We've been procrastinating about posting about our kayaking trip in Bowron Lake Provincial Park. So many things needed to be done when we returned; unpacking, 4-H, wisdom teeth removal, repairs to equipment and organizing ourselves for our next round of earthship volunteers.

Preparations for the trip took about a week. We evaluated our equipment, filled in the gaps ($700 worth), built a kayak rack for our trailer, planned menus, dehydrated food, froze food, packaged food, made checklists, marked checklists off...I was EXHAUSTED before we even left.

For the 10 days before we left we had been looking after hens and lambs for our neighbours and friends, the Schillings, while they were on holidays in Saskatchewan. They looked after ours when we left; however there was a three-day overlap where none of us were in the North Thompson. Thanks to Mickey Kinloch, our across-the-road neighbour, our lambs were fed, the eggs collected (they started laying in earnest and word has it that Mickey stuffed the overflow egg production in neighbours' newspaper boxes while we were gone! Excellent!) and our garden watered.

Our 350 km drive to Wells, B.C. took us most of Thursday, August 6th. Our kids used to sleep on long trips, now we have to stop for pee breaks, photo opportunities, lunch, to stretch our legs...

We arrived at the Bowron Lake provincial campground late afternoon where we had arranged to meet with Mike and Linda Casey (in the photo), friends of the Burkholder family from way back. Mike and Linda are avid outdoorspeople and hunters so their wilderness experience was welcomed by all of us. Later that evening my brother Tom and sister-in-law Stephanie showed up with friends Alan Yu, Pawan & Simita Pandoh. That evening Chris, the kids and I took the mandatory orientation which told us which beverage containers were prohibited -- somehow a Mike's Hard Cranberry Lemonade (or two) appeared on Day 3, emerging from my dry ice bag, much to my delight, oops, make that chagrin, along with crispy cold butter and sausages. During the orientation we were warned of a bear sighting at site 15, which was closed for the short term.

The best news was that a group reservation had canceled and we were offered the spot! Although Stephanie had tried to reserve our troupe of 12 people as a group (which guarantees a camping spot each night) we were too late back when she reserved in April. But now, there was a campsite waiting for us every night as long as we followed the 7 night schedule. No problem, we had only planned on spending 8 days in the park anyway.

The morning of August 7th we took all our belongings to the scale to be weighed. Because of the phenomenal traffic on the Bowron Lakes circuit, each boat (canoe or kayak) can only carry 60 lbs of gear/food in the watercraft while portaging to save the portage trails. We had weighed our gear before we left and we knew we were going to have to carry some of our gear in packs on our backs during the portages. Fortunately, we Newtons had three boats, so we could carry 180 pounds in the boats on the portages.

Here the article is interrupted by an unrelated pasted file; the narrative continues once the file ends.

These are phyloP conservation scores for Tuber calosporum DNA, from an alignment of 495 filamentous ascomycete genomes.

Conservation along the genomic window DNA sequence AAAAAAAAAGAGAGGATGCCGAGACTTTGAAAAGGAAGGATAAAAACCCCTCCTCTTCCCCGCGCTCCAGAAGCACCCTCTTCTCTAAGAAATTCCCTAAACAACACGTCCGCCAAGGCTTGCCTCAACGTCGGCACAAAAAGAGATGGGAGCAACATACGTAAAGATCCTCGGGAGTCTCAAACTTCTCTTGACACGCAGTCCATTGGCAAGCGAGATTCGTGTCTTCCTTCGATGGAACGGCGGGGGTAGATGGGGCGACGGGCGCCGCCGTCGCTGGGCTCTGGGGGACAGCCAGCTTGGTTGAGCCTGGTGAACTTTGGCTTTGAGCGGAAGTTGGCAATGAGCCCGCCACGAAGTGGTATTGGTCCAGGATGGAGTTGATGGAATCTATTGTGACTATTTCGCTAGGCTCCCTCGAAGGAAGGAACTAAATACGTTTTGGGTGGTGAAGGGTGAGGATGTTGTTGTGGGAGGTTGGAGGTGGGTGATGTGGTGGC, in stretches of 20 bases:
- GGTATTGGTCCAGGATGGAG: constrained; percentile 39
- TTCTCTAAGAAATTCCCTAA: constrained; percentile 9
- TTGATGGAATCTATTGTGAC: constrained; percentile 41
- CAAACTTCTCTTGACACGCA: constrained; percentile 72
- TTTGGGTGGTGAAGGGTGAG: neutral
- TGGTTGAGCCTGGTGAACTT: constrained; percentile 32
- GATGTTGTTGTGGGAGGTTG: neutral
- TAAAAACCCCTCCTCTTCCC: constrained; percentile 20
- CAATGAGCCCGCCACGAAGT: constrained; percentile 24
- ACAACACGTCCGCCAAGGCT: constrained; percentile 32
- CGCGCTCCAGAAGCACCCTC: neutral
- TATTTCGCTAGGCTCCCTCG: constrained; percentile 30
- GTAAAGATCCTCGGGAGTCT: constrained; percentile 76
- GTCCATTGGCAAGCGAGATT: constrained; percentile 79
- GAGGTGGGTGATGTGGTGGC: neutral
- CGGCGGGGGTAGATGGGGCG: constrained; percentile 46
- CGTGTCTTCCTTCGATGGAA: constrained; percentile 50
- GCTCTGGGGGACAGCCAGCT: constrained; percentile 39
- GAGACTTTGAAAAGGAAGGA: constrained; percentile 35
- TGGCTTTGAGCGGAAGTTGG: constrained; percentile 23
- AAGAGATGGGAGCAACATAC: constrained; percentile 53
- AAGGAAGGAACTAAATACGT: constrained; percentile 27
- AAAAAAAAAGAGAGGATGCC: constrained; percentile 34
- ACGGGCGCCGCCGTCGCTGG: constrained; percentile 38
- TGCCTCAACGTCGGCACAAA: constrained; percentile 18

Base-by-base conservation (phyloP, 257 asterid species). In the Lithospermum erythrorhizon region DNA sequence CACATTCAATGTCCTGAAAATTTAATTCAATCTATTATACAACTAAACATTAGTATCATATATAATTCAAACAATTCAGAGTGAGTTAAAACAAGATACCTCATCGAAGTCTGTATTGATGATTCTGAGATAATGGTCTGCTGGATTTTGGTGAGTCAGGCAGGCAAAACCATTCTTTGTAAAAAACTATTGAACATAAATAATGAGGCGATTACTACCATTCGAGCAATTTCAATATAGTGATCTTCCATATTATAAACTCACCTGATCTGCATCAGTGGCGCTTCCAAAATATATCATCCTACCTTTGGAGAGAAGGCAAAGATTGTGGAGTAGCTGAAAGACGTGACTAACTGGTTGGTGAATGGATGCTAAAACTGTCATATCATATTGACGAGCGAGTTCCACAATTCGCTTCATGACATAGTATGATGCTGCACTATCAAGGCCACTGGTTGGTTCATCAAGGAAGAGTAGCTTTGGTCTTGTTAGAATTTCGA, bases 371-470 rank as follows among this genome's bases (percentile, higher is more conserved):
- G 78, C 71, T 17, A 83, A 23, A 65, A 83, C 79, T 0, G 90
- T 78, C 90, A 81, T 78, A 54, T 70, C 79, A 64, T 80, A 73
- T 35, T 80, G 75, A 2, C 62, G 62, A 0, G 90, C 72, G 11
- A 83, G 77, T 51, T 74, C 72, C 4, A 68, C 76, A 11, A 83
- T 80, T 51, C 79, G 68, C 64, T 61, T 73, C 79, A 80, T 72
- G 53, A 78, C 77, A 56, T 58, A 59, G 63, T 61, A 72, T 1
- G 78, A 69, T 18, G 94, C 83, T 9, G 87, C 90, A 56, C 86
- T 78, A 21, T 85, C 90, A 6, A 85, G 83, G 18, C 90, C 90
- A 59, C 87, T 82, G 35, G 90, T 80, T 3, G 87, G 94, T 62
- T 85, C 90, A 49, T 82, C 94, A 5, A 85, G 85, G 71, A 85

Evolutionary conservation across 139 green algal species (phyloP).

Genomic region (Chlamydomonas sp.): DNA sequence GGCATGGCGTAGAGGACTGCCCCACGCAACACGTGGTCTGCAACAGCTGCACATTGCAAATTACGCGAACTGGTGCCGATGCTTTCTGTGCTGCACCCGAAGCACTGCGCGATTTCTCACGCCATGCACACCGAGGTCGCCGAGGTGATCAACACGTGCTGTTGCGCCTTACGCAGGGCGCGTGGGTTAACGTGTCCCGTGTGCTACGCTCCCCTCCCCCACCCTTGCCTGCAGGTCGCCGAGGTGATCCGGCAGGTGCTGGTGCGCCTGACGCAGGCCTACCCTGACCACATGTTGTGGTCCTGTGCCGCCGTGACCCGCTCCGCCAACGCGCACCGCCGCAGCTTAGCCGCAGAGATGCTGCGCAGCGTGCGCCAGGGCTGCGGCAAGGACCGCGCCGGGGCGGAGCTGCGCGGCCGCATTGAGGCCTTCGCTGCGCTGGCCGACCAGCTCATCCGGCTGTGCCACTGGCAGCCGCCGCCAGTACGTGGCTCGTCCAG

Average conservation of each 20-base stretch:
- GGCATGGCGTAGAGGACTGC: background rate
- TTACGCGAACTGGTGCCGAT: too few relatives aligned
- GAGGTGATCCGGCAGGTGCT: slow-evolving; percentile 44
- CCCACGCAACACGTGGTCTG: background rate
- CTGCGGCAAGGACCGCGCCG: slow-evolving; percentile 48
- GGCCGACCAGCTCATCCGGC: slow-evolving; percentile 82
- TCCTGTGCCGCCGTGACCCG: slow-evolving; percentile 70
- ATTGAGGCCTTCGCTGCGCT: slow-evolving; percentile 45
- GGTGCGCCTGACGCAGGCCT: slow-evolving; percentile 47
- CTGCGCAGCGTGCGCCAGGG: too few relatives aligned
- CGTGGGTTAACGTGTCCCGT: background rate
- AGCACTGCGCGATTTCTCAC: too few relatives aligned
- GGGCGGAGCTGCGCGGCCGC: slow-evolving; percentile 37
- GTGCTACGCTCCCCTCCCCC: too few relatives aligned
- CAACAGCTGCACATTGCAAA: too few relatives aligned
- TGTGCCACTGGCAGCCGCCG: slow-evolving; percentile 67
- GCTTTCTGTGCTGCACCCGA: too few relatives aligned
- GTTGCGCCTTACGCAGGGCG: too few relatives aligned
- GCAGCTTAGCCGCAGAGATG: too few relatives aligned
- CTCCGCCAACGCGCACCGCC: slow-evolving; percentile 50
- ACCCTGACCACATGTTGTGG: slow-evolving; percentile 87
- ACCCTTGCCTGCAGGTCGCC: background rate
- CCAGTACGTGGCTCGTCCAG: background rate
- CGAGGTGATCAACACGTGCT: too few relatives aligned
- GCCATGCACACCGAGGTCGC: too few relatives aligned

After hearing lots of stories of the strictness of this weigh in procedure we were pleasantly surprised that the parks official was fairly lenient. I figure that we probably ended up with her o.k. on about 70-80 pounds per boat. By the time we were weighed in we were left with about 15 pounds of gear; not worth bringing a backpack. We had also been told that if the kids were carrying backpacks and became tired they could throw them in the boats on the portaging. The trails were hardpacked because of the hot weather and because our first meal was a fairly substantial one, we stuffed our pockets with a few things and threw the remaining gear in the boats. Backpack-free! The photo of the five of us is our starting photo taken at the very beginning of the circuit. The first portage starts right behind us. Notice our smiles, notice our clean clothing, notice how well the kayaks are packed with all our gear stowed below decks. Notice my new camping sweater...made to dry quickly and keep me warm. I was to quickly give this to Katie when her 4-H sweater got soaked on Day 2 and never did get dry again. Katie assured me every 8 hours after getting my sweater, especially on the cold rainy days, that she was "really warm".

The circuit started with a 2.4 km portage from the registration cabin (go to ) for the park brochure and map. We were a little worried about how the kids would do portaging the Pungo but they did quite well, although later they figured out if they fed half a paddle through the front carrying handle, they could be as effective as horses in pulling it. Yes, we got the sound effects for most of the 8 days, too!

We hit a little glitch at about the 1.8 km mark when Tom and Chris went back to look for Pawan and Simmie, who had still been weighing gear when we left. They had too much to put in the canoe and hadn't brought backpacks, so Chris ran back to our truck and grabbed one of our backpacks for them to use. The photo to the left is Pawan (pronounced Paw-ven) taking a break at one of the rests on the very first portage. When we got to Kibbee Lake we all piled in and paddled to group site #7.